Lesson #3 – Your assumptions are influenced by your ‘negotiation identity’
On our first day, we were asked to describe our ‘negotiation spirit animal’.
At first, this seemed like a quirky icebreaker activity, but it turned out to have a deeper significance. As we shared our spirit animals with the group, we were not only learning more about our counterparts (a self-described ‘snake’ garnered a few raised eyebrows) – we were also forced to confront our own perceptions of how we negotiated with others.
Why is this important?
We are negotiating all the time. So the way we negotiate can say a lot about who we are as people and how we feel about ourselves when we negotiate. In the process of characterising ourselves as animals, we had to think deeply about the beliefs, thinking and behaviour we bring to negotiations.
I would say now that my negotiation spirit animal is a dog – friendly, trusting and accommodating, yet keenly aware of boundaries and somewhat protective of my master’s (family’s, employer’s, etc) interests. Perhaps the downside of this is being too fixated on certain issues – like a ‘dog with a bone’.
Maybe the notion of a ‘spirit animal’ doesn’t resonate with you. So what we’re really talking about here are archetypes.
In Jungian psychology, an archetype is an idea or image that symbolises a set of characteristics. For example, if I were to refer to a ‘mother’, most people could describe a set of associated characteristics – for example, loving, nurturing, protective, and so on.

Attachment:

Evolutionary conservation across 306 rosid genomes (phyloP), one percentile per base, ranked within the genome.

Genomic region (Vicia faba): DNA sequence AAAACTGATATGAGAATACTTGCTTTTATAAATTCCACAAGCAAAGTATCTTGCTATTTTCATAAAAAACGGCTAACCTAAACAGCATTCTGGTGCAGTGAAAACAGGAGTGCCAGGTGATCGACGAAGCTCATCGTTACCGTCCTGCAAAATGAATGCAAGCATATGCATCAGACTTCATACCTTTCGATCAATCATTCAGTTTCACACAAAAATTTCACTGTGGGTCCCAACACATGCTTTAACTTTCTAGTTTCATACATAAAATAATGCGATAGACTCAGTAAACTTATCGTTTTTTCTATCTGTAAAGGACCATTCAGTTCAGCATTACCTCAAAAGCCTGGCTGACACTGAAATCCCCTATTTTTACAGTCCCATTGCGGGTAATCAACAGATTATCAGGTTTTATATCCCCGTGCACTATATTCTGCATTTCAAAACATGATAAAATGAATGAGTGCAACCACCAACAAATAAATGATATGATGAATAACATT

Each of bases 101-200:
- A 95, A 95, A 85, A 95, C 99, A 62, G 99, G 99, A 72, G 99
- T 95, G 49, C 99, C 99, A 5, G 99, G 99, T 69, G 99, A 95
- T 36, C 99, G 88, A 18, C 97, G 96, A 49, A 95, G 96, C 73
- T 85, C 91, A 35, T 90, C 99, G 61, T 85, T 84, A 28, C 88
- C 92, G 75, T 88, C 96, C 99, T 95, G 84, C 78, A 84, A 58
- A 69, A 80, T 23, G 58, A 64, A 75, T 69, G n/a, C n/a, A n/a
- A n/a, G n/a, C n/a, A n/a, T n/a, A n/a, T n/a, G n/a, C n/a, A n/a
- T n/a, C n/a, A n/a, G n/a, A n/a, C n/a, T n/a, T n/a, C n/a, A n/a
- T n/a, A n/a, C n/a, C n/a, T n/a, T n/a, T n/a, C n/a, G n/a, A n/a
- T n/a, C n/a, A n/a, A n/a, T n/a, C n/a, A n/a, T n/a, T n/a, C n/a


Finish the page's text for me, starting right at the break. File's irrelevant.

In traditional negotiation culture, common archetypes might be that of the ‘warrior’ or the ‘trickster’. But perhaps we could develop a more effective negotiation style by adopting a more positive archetype. For example, the ‘alchemist’ – a person who transforms elements into something of value.
The idea that my approach to negotiation embodied more than a process and assumptions, but was also a key component of my identity, allowed me to see how negotiation fit into the rest of my life – and why it was so important.
What is your negotiation archetype? And what does it say about how you approach negotiation?
* * *
Most importantly, what I learned at Harvard is this:
Great negotiation theory is comprehensive, adaptable and timeless
It has been almost 35 years since Getting to Yes was first published. Many experts have expanded on its theory, but we are yet to come across anything as immediately practical and universal as the 7 Elements framework.
So perhaps the most valuable lesson of all is an unashamedly self-serving one – that CMA’s commitment to robust and practical negotiation theory is one worth keeping.
To learn more about interest based negotiation, we recommend the book “Getting to Yes by Roger Fisher & William Ury.”